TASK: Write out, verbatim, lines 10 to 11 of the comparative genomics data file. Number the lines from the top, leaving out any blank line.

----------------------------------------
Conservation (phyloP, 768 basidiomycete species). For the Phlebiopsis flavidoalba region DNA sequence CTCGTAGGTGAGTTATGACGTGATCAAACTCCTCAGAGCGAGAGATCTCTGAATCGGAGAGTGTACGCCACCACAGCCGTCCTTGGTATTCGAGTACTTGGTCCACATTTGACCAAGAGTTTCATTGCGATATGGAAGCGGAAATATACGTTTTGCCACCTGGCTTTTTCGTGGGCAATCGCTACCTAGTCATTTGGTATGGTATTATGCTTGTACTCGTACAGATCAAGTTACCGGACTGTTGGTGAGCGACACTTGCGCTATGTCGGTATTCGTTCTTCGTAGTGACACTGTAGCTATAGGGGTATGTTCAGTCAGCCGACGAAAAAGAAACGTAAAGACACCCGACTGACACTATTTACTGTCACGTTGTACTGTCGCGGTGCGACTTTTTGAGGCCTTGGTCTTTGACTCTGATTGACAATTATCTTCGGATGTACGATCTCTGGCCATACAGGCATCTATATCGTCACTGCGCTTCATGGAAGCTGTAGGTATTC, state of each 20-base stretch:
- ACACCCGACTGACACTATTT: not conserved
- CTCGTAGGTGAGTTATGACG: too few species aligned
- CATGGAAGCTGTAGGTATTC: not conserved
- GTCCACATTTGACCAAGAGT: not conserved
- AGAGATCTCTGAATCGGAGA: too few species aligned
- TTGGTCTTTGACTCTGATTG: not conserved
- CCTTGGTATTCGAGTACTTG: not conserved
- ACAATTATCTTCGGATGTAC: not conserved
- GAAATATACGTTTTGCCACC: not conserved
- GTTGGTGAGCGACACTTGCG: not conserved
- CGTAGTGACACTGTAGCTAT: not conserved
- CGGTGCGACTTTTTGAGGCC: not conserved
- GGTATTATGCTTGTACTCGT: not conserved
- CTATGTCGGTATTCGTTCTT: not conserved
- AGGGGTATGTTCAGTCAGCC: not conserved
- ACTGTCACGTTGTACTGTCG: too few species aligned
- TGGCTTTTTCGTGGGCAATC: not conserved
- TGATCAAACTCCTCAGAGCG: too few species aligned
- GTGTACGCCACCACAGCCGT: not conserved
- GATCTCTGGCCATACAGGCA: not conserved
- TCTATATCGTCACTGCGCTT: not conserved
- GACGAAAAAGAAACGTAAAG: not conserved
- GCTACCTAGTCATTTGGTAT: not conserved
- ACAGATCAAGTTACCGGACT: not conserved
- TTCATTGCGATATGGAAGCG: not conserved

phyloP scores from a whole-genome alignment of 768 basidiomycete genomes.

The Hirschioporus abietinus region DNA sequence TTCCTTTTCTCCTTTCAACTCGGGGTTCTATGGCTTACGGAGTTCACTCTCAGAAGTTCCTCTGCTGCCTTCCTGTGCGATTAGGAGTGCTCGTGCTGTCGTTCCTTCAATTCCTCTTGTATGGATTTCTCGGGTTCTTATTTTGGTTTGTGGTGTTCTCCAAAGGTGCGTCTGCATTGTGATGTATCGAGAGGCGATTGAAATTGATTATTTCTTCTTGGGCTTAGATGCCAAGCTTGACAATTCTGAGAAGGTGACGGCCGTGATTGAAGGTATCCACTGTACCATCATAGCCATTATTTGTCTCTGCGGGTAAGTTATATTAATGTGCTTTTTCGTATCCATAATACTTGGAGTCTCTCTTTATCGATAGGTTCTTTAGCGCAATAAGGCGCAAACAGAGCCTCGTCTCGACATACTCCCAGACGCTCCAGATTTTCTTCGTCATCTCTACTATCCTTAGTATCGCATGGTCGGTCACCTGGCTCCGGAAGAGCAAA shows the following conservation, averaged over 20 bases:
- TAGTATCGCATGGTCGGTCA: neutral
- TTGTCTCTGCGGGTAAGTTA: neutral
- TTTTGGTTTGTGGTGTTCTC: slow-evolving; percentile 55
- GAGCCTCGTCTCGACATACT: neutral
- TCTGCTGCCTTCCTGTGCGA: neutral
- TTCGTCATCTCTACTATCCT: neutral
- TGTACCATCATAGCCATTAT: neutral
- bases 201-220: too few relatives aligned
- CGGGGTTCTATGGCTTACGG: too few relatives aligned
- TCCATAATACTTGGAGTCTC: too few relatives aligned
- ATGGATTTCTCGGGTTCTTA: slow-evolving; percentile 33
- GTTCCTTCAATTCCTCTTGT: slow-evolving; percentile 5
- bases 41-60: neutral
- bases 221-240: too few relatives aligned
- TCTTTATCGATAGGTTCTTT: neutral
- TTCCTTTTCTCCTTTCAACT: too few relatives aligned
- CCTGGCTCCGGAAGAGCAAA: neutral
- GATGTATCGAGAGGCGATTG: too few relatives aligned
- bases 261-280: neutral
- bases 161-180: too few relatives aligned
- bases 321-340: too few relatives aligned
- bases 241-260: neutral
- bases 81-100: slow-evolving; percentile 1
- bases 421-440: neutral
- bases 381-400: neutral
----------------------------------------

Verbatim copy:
- GAAATATACGTTTTGCCACC: not conserved
- GTTGGTGAGCGACACTTGCG: not conserved